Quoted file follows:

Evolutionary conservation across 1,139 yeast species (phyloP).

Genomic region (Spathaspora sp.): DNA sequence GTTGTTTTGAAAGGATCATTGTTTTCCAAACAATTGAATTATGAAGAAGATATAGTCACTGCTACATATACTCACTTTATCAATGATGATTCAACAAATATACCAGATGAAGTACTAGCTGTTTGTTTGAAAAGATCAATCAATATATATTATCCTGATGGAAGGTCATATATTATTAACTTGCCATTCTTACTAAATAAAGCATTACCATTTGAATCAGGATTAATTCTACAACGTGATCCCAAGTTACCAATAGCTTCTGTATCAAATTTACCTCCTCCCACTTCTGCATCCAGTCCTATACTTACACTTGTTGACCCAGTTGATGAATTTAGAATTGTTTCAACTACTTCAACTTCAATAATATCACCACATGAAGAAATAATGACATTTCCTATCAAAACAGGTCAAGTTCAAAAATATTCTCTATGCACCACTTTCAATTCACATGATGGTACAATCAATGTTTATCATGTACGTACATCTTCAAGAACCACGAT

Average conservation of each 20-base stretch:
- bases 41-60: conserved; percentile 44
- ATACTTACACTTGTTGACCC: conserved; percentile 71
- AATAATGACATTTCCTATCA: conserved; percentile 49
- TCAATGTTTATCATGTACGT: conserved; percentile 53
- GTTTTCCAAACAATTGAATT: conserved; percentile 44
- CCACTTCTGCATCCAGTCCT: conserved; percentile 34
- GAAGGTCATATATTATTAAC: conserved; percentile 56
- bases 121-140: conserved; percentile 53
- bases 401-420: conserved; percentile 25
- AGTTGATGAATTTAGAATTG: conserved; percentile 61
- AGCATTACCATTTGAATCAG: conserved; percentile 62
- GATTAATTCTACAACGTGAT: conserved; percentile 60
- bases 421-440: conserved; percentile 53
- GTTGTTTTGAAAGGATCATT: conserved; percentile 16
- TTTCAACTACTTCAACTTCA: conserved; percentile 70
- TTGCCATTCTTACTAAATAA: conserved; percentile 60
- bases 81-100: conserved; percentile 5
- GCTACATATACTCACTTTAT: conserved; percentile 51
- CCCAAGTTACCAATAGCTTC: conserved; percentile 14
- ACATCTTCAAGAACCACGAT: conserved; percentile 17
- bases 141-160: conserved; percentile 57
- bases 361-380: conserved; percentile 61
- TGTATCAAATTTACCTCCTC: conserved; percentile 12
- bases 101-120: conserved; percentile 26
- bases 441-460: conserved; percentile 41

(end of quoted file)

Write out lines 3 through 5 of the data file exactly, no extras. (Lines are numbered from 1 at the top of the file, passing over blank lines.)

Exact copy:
Average conservation of each 20-base stretch:
- bases 41-60: conserved; percentile 44
- ATACTTACACTTGTTGACCC: conserved; percentile 71